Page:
Overall, 19 dead, female, red-eared sliders (Trachemys scripta elegans) were collected. The heads and all four legs of all dead turtles were missing at discovery. Mean plastron length of dead female Trachemys scripta elegans (205.3 [+ or -] 11.4 mm, 179-220 mm, N = 19) was significantly less than that of females found alive (213.5 [+ or -] 14.0 mm, 187-258 mm, N = 79) at Pohlman Slough (Z = -1.99, P = 0.05, 1 df). Our results did not support the null hypothesis that dead turtles were a representative sample of turtles found nesting at the site, suggesting that the risk of mortality was size-dependent [ILLUSTRATION FOR FIGURE 1 OMITTED].
The standardized strength of selection on plastron length was moderate in magnitude ([Beta][prime] = 0.115, SE = 0.049). In other words, this level of selection produced a "within-generation" increase in plastron length of nearly one-eighth of a standard deviation. Logistic regression analysis indicated that this relationship between plastron length and survivorship was statistically significant ([[Chi].sup.2] = 5.37, P = 0.02, 1 df). Cubic spline analysis showed that mortality was distinctly nonlinear with respect to plastron length, however [ILLUSTRATION FOR FIGURE 2 OMITTED]. Survivorship was greatly reduced among females smaller than 200 mm in plastron length, high and stable among females 200-220 mm in plastron length, and then sharply increased again among females with plastron lengths exceeding 220 mm [ILLUSTRATION FOR FIGURE 2 OMITTED].
The cubic spline analysis of the form of selection on plastron length suggests that mortality is distinctly nonlinear and is concentrated among the smallest and, perhaps, youngest nesting turtles (Tucker and Moll, 1997) [ILLUSTRATION FOR FIGURE 2 OMITTED]. Survivorship levels are high and relatively constant for turtles with plastron lengths of 200-220 mm and then improve even more for the very largest individuals. Although linear regression analysis documented the largely directional pattern of selection on plastron length and estimated its strength, it could not capture the complexity of the form of selection elucidated by the nonparametric cubic spline approach (see discussion in Schluter, 1988). In fact, the shape of the spline function is crucial to interpretation of the results of this study, because it suggests that the minimum threshold of maturation size in female turtles may be influenced by the size at which the probability of predation decreases (Gibbons and Lovich, 1990). Thus, our study provides evidence that supports critical assumptions of life-history theory.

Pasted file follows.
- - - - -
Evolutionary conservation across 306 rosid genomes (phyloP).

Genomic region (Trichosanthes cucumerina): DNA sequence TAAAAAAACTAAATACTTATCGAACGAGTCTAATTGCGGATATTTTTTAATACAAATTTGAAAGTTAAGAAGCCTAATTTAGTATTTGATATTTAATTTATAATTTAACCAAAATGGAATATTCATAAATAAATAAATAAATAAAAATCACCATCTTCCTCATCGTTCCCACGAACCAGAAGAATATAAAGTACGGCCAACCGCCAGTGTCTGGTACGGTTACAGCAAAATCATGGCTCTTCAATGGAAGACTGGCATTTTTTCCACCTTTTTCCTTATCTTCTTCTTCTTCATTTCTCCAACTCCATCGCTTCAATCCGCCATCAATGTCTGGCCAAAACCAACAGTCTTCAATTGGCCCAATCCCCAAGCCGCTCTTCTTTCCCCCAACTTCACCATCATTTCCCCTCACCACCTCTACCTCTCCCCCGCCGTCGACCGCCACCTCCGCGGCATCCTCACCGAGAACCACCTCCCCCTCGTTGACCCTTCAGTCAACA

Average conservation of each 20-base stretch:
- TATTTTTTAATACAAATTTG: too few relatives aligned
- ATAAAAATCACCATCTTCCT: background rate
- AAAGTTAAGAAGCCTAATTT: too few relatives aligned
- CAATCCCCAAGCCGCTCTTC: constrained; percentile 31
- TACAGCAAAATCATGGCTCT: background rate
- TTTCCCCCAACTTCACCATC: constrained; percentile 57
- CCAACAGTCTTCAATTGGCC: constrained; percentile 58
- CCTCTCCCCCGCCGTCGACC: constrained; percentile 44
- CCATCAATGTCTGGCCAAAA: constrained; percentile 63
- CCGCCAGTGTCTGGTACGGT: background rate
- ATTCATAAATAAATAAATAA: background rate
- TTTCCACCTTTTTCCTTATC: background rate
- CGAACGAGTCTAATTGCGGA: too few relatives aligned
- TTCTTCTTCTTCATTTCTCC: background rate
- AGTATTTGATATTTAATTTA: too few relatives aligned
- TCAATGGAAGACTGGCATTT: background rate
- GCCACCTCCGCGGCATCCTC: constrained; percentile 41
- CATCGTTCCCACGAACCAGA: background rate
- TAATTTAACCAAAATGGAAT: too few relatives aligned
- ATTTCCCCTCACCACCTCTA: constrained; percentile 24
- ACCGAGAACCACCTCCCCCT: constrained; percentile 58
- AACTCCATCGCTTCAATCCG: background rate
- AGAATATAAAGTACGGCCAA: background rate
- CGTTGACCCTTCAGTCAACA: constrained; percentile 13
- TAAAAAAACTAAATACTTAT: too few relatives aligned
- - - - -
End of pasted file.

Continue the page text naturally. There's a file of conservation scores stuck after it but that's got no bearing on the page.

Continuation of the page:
Our findings are important because differential mortality related to size is a central tenet of bethedging theory. Evidence from between-stage comparisons (i.e., juvenile vs. adult) from demographic studies cited above and a few other studies (e.g., Burbidge, 1981; Kennett, 1996) support the hypothesis that mortality is higher among juvenile turtles than adults. However, the within-stage hypothesis that smaller nesting females are at greater risk of death than are larger ones has never been tested. Our study comparing size of turtles found dead vs. turtles captured alive is the first empirical test of the within-stage fitness hypothesis for adult turtles. Importantly, the small but significant difference in size between dead and living turtles is consistent with the hypothesis that smaller nesting turtles experience greater risk of predation.
Because we did not witness any one predation event at the site, the dead turtles may not have been killed by predators. However, this seems unlikely to us. In one instance, we interrupted a predation event at 1900 h CDT on the evening of 12 June. We found an overturned gravid female (225 mm plastron length, 2025 g mass) that was alive but had most of her tail removed and had wounds on both hind feet. Her wounds were bleeding when she was collected.
However, we cannot identify the actual predator. We found scats and tracks of both coyotes (Canis latrans) and raccoons (Procyon lotor) at the study site near Pohlman Slough. Both are known to prey on adult turtles (reviewed by Gibbons, 1987; Ernst et al., 1994). We suspect that the predation that we observed was due to raccoons because raccoon tracks were associated with carapaces in areas where tracks could be detected.